Priority 1: Contribute to addressing Indigenous health equity differences
The health and wellbeing of Aboriginal and Torres Strait Islanders and Māori has been adversely affected by ongoing colonisation through structural oppression, racism, disruption to cultural practices, family structures, traditional lifestyles, and historical trauma. Loss of agency, identity and powerlessness, and the impact of the social determinants of health, has contributed to compromised physical, social, mental and spiritual health for Indigenous peoples. Although some positive gains have been made in recent years, it is unacceptable that the current average life expectancy gap for Aboriginal and Torres Strait Islander peoples is 10 years, and 7 years for Māori.
It has been demonstrated that health strategies that involve Indigenous peoples in leadership, decision-making, and management roles, are most likely to result in improved outcomes, due to Indigenous empowerment and control. There is a growing body of evidence that indicates a strengths-based, human rights approach, focussing on resilience, Indigenous culture and positive identity, rather than problems and deficits, will lead to measures being more effective according to Indigenous priorities and definitions of success. ‘Bottom-up’ rather than ‘top-down’ approaches, in which Indigenous culture is a key theme from the outset, and which incorporate holistic world views on health and well-being, have been shown to gain more Indigenous community support and lead to better outcomes.
Features of policies and programs that deliver on community priorities and health improvements, include Indigenous governance and staff, long-term sustainable funding and support, flexibility, and program development which is based on Indigenous capacity, strengths and cultural considerations.
Benefits of such programs not only include improved physical health, but also increased social, emotional, and
spiritual health. The recognition of protective factors in program design and implementation, such as family, resilience, culture and community, leads to increased self-esteem, empowerment, cultural identity, and agency and control, for Indigenous peoples. This focus recognises the important role that healthy communities play in providing a healthy and safe childhood which in turn mediates whole of life health gains from reduced childhood mortality through to reduced health morbidities and increased life expectancy.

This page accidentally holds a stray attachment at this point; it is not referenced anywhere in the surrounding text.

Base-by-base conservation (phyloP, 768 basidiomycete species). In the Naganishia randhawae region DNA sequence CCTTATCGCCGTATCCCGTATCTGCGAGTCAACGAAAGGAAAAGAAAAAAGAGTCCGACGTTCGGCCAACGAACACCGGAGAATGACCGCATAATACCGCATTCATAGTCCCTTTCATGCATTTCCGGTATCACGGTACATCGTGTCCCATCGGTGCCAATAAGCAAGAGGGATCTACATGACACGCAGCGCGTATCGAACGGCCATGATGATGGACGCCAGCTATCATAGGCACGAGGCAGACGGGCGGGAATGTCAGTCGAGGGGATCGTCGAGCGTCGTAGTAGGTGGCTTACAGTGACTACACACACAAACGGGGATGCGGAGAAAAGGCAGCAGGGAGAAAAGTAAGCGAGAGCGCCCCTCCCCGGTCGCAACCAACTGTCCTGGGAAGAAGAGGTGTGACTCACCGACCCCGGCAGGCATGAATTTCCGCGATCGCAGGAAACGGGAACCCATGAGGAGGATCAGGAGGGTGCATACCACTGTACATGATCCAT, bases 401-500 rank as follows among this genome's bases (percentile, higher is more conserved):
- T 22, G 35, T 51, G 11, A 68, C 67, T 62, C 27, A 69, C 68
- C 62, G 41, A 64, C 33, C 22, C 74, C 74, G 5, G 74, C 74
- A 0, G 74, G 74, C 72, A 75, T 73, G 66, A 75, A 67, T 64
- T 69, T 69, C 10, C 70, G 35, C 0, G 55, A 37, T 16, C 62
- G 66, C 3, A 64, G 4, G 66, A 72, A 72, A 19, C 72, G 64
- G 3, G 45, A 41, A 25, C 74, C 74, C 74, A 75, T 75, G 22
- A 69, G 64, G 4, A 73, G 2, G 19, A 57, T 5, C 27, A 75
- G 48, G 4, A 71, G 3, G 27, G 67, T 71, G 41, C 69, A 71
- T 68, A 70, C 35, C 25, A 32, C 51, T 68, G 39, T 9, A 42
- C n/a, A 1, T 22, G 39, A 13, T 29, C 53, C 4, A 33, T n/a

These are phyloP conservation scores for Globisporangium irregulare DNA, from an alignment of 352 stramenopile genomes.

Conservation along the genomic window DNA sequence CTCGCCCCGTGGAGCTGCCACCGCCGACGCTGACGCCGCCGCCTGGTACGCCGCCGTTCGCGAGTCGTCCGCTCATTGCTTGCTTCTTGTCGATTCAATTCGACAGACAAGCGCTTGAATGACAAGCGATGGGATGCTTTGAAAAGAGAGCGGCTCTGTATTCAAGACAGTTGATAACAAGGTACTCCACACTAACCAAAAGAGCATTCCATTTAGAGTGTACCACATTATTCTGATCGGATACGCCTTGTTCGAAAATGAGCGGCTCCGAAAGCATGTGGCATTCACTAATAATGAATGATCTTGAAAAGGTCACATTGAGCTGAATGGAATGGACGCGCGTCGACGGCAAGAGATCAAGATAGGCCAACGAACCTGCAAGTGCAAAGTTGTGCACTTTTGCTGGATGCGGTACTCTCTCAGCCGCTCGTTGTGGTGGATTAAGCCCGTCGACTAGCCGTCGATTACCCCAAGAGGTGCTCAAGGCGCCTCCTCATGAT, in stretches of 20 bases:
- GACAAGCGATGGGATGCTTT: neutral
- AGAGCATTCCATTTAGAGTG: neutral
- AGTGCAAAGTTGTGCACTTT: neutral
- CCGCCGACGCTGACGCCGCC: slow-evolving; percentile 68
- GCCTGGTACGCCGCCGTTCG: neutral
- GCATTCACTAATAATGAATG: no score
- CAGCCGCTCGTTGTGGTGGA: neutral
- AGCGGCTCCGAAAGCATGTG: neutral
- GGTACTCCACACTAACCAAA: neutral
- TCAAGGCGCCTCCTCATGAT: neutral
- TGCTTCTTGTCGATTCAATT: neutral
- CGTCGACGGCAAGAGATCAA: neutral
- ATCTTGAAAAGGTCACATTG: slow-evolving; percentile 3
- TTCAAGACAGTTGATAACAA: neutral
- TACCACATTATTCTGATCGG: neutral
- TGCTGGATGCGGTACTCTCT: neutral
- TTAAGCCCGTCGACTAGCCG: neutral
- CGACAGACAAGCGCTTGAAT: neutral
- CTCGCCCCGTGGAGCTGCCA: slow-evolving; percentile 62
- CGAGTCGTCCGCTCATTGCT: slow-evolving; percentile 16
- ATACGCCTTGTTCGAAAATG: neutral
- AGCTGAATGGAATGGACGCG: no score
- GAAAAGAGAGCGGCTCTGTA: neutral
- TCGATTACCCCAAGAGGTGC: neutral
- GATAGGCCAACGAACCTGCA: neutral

Health professionals play a vital role in working with Indigenous communities, particularly in programs which are Indigenous-led, and where Indigenous world views and ways of working are respected. Practitioners who listen, learn, reflect on their own values and assumptions, and address power differentials, are well placed to make a positive contribution to Indigenous health. There is evidence that suggests that those who possess clinical competence, and who engage in culturally safe practices, and develop relationships based on trust, are most effective in making a long-term difference to Indigenous health.
The RACP currently undertakes a range of initiatives designed to address Indigenous health equity differences. The College is aiming to expand its efforts through this Strategic Framework. Policy and advocacy, cultural competence training, curriculum development and training, will be strengthened through internal collaboration and by working in partnership with local, state and national Indigenous leaders and organisations. Organisations such as Te Ora, AIDA, and NACCHO and
its approximately 150-member organisations, have considerable expertise in Indigenous health. They have Indigenous governance, leadership, cultural knowledges,extensive networks, and work at grass-roots community levels. As strong advocacy, policy and community engagement bodies, it is critical that the RACP partner with these organisations, and form collaborative relationships with key Indigenous leaders to better inform and deliver on the RACP’s work.